Hypothyroidism, or an underactive thyroid, is considered one of the most common health problems. Simply put, it means that there is not enough thyroid hormone (T3 and/or T4) in the body. Hypothyroidism can present itself in varying stages from mild and moderate to severe.

The low levels of thyroid hormones reduce the activity and the ability of the body to regenerate cells. Hashimoto’s Disease is responsible for up to 80% of cases according to the American Association of Clinical Endocrinologists. Women are five times more likely to be diagnosed with hypothyroidism, and the odds increase with age.

Hashimoto’s Disease is caused by abnormal autobodies, whereby white blood cells attack your thyroid cells. This is often a very slow progression, and frequently goes undetected for years. Many of the symptoms can be attributed to ageing, and as result the condition goes undetected. This is why information and self-diagnosis can lead to the detection of changes that can reduce optimal health, and possibly cause other complications with your health and wellbeing.

Listed below are some of the many symptoms of an underactive thyroid:

  • Depression and/or anxiety
  • Unexplained weight gain
  • Enlarged thyroid gland (frequently referred to as ‘Goiter’)
  • General fatigue, even when well rested
  • Brittle nails and/or nail ridging
  • Hair changes – ie weaker or lifeless hair
  • Sensitivity to cold
  • Raised cholesterol – from the perspective of a Trichologist, the concern is that while this is never ideal for normal body metabolism, the possibility of anaemia or iron deficiency (due to heavy periods) could also contribute to hair loss and density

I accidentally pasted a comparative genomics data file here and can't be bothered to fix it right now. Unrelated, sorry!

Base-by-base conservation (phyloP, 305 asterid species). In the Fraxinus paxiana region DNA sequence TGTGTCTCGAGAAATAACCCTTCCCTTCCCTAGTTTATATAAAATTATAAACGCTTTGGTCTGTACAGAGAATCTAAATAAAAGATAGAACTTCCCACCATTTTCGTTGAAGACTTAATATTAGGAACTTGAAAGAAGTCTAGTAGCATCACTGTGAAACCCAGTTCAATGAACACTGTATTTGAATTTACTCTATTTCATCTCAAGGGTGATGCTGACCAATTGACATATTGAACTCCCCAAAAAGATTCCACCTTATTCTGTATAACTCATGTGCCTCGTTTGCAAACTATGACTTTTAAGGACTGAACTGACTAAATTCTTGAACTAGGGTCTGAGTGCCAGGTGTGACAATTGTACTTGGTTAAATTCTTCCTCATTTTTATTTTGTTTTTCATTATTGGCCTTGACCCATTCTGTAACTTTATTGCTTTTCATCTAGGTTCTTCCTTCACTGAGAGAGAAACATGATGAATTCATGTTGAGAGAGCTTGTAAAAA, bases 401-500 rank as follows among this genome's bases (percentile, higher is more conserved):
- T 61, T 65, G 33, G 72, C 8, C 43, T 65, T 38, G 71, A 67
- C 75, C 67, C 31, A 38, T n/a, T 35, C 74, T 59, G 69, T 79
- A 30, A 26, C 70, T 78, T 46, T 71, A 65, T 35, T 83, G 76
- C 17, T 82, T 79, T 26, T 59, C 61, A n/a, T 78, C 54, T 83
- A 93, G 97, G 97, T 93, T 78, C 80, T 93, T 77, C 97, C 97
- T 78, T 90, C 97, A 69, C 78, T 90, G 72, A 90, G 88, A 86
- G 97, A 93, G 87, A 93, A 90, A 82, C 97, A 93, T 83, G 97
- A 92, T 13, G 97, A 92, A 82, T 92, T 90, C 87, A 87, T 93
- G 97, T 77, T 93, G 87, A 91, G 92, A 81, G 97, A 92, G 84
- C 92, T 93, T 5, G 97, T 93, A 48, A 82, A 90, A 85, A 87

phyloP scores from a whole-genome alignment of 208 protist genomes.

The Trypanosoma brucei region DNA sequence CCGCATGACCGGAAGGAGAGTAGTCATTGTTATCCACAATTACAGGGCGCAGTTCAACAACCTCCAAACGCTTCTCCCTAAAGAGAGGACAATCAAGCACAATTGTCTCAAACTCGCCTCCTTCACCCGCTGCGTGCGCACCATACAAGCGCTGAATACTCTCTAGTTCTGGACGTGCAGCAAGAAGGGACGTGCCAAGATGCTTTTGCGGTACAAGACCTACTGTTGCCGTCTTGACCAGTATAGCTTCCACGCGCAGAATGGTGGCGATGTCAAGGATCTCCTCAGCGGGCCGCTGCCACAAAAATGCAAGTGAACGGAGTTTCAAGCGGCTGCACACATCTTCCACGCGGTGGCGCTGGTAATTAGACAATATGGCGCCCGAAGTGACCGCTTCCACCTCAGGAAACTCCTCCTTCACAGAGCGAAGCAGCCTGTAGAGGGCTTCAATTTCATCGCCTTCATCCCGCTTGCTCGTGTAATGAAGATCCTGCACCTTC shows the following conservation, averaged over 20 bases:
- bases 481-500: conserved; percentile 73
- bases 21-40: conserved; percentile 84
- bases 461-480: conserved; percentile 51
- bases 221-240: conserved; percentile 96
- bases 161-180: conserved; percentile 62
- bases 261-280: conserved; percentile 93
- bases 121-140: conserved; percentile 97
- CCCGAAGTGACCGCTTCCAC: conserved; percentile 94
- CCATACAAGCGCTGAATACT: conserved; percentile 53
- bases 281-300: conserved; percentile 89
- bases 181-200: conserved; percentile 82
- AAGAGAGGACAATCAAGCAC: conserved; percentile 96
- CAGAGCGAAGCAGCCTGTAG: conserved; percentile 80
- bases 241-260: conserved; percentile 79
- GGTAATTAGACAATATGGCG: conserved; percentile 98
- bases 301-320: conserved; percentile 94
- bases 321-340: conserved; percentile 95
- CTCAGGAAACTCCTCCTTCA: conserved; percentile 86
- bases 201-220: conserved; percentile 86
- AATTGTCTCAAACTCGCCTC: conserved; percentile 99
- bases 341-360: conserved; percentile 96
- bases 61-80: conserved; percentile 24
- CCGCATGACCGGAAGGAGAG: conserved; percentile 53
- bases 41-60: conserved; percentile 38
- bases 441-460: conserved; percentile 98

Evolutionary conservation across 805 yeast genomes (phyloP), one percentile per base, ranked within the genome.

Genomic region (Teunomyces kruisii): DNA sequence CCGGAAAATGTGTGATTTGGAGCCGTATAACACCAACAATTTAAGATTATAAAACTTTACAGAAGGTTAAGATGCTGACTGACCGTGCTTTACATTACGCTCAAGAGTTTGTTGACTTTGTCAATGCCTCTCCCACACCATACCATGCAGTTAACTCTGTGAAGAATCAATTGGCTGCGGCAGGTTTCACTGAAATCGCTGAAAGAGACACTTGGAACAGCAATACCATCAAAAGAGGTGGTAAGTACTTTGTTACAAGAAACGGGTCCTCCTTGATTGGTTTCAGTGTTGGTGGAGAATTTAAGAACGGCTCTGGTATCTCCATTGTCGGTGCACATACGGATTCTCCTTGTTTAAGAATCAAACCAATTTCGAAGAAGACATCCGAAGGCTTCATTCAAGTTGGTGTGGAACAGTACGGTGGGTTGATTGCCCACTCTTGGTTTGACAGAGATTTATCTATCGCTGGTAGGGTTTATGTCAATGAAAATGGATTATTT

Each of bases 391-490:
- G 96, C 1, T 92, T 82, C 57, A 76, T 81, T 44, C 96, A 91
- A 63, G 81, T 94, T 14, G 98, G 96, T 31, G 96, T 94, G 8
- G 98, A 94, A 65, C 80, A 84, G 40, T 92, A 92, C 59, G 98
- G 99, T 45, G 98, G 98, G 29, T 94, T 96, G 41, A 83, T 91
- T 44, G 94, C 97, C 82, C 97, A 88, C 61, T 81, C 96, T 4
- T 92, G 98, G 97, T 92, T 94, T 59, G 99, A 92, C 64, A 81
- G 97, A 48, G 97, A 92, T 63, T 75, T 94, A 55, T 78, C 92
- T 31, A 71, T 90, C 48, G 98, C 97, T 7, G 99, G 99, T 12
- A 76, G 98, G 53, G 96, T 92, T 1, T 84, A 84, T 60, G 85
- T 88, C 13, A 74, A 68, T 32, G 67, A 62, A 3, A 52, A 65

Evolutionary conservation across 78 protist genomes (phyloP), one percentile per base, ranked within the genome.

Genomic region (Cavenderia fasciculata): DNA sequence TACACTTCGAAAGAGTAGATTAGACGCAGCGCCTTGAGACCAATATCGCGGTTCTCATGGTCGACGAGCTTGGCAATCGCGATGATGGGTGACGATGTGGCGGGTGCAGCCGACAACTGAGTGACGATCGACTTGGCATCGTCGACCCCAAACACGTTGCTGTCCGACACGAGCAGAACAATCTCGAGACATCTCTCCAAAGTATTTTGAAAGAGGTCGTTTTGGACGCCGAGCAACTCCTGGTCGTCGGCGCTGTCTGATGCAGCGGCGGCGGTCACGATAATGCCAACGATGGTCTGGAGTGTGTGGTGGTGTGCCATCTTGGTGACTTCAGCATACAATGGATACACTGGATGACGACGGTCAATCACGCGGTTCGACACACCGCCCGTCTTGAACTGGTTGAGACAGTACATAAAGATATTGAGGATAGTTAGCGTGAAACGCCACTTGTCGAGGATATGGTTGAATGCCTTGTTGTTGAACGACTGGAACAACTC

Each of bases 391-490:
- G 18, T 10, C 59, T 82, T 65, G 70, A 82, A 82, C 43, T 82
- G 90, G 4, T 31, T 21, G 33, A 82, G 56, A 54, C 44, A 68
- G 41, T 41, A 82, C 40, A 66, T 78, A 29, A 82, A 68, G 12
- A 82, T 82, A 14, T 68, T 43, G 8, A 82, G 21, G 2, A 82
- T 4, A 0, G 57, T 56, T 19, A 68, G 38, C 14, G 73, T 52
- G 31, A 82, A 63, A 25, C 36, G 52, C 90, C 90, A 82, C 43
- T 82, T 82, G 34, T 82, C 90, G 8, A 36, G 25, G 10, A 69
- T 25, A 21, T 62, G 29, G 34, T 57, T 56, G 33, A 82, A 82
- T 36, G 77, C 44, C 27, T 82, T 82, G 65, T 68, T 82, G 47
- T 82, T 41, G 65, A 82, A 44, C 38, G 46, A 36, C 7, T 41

• Muscle cramping
  • Cardiovascular changes
  • Memory changes and difficulty concentrating
  • Dry, rough and itchy skin

The hair frequently becomes dry and brittle with obvious signs of thinning – these symptoms are what brings many women in particular to seek the help of a Trichologist. Our thorough consultation could then yield other bodily changes


Hyperthyroidism, or overactive thyroid, is as a result of the overproduction of the thyroid hormones T3 and T4.

A very large percentage of all hyperthyroidism is caused by Graves’ Disease – an autoimmune condition which occurs when your immune system considers the thyroid a danger and starts to attack it. Thyroidstimulating immunoglobulin antibodies are produced with no controlling factors, and unlike TSH which responds to the levels of T3 and T4 in the blood, TSI causes and signals the thyroid to produce too much T3 and T4 hormone.

Listed below are some of the many symptoms that could signal an overactive thyroid:

  • Menstrual problems
  • Unexplained weight loss
  • Hand tremors
  • Increase in perspiration
  • Difficulty concentrating
  • Frequent bowel movements/typically loose
  • Thinning hair and excess loss/shedding
  • Heart palpitations
  • Dry eyes
  • Thyroid growths called Goiters
  • Enlarged protruding eyes
  • Sensitivity to light
  • Insomnia

General and conventional wisdom suggests that if you can say yes to three or more of the symptoms on either list it is time to speak with your doctor and discuss the need for a thorough consultation.

With regard to diet, it is recommend avoiding where possible artificial chemicals and toxins found in processed foods, especially long term accumulation and ingestion that can impede thyroid function – a classic example of this is mercury. Because mercury is chemically similar to iodine, the thyroid will store it and it can potentially trigger a thyroid autoimmune disease such as Graves’ or Hashimotos’.

As is the case with all potential health issues, a proper diagnosis, establishing a treatment plan and follow ups are particularly important with any thyroid condition.